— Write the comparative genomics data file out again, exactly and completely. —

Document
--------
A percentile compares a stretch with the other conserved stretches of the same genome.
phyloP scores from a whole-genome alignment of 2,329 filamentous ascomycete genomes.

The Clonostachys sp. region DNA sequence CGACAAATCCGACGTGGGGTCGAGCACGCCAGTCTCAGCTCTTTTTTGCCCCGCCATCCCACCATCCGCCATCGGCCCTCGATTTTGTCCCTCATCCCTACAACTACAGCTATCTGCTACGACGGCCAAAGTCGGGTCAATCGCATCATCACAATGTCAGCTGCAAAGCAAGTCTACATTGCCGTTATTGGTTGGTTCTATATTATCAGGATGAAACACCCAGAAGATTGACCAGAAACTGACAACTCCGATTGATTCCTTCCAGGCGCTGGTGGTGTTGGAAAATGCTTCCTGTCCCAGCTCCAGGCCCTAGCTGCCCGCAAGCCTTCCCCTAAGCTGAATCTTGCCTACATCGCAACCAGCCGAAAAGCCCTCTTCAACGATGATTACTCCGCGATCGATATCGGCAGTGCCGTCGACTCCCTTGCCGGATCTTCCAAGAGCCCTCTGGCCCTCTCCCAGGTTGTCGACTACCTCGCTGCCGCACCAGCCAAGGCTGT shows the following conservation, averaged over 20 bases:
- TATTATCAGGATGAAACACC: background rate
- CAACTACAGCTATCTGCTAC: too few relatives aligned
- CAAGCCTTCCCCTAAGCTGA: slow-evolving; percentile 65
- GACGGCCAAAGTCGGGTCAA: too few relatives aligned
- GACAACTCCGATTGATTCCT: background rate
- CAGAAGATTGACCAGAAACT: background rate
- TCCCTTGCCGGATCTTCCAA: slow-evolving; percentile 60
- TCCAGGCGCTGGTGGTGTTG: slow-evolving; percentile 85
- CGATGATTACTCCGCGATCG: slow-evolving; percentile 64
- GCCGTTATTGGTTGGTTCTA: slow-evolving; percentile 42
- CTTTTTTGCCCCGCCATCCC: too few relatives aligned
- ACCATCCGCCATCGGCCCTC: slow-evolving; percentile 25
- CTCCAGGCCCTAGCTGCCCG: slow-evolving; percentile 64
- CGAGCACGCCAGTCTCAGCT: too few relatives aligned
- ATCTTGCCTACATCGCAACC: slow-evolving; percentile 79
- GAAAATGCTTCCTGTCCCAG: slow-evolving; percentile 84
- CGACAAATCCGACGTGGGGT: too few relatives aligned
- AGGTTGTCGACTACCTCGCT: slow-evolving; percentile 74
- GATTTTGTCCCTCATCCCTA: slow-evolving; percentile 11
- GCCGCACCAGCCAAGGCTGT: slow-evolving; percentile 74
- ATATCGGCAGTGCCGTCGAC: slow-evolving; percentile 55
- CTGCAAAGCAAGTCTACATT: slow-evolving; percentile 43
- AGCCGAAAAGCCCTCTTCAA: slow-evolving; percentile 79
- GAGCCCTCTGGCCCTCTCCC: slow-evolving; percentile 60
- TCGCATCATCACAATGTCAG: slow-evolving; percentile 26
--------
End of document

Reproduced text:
A percentile compares a stretch with the other conserved stretches of the same genome.
phyloP scores from a whole-genome alignment of 2,329 filamentous ascomycete genomes.

The Clonostachys sp. region DNA sequence CGACAAATCCGACGTGGGGTCGAGCACGCCAGTCTCAGCTCTTTTTTGCCCCGCCATCCCACCATCCGCCATCGGCCCTCGATTTTGTCCCTCATCCCTACAACTACAGCTATCTGCTACGACGGCCAAAGTCGGGTCAATCGCATCATCACAATGTCAGCTGCAAAGCAAGTCTACATTGCCGTTATTGGTTGGTTCTATATTATCAGGATGAAACACCCAGAAGATTGACCAGAAACTGACAACTCCGATTGATTCCTTCCAGGCGCTGGTGGTGTTGGAAAATGCTTCCTGTCCCAGCTCCAGGCCCTAGCTGCCCGCAAGCCTTCCCCTAAGCTGAATCTTGCCTACATCGCAACCAGCCGAAAAGCCCTCTTCAACGATGATTACTCCGCGATCGATATCGGCAGTGCCGTCGACTCCCTTGCCGGATCTTCCAAGAGCCCTCTGGCCCTCTCCCAGGTTGTCGACTACCTCGCTGCCGCACCAGCCAAGGCTGT shows the following conservation, averaged over 20 bases:
- TATTATCAGGATGAAACACC: background rate
- CAACTACAGCTATCTGCTAC: too few relatives aligned
- CAAGCCTTCCCCTAAGCTGA: slow-evolving; percentile 65
- GACGGCCAAAGTCGGGTCAA: too few relatives aligned
- GACAACTCCGATTGATTCCT: background rate
- CAGAAGATTGACCAGAAACT: background rate
- TCCCTTGCCGGATCTTCCAA: slow-evolving; percentile 60
- TCCAGGCGCTGGTGGTGTTG: slow-evolving; percentile 85
- CGATGATTACTCCGCGATCG: slow-evolving; percentile 64
- GCCGTTATTGGTTGGTTCTA: slow-evolving; percentile 42
- CTTTTTTGCCCCGCCATCCC: too few relatives aligned
- ACCATCCGCCATCGGCCCTC: slow-evolving; percentile 25
- CTCCAGGCCCTAGCTGCCCG: slow-evolving; percentile 64
- CGAGCACGCCAGTCTCAGCT: too few relatives aligned
- ATCTTGCCTACATCGCAACC: slow-evolving; percentile 79
- GAAAATGCTTCCTGTCCCAG: slow-evolving; percentile 84
- CGACAAATCCGACGTGGGGT: too few relatives aligned
- AGGTTGTCGACTACCTCGCT: slow-evolving; percentile 74
- GATTTTGTCCCTCATCCCTA: slow-evolving; percentile 11
- GCCGCACCAGCCAAGGCTGT: slow-evolving; percentile 74
- ATATCGGCAGTGCCGTCGAC: slow-evolving; percentile 55
- CTGCAAAGCAAGTCTACATT: slow-evolving; percentile 43
- AGCCGAAAAGCCCTCTTCAA: slow-evolving; percentile 79
- GAGCCCTCTGGCCCTCTCCC: slow-evolving; percentile 60
- TCGCATCATCACAATGTCAG: slow-evolving; percentile 26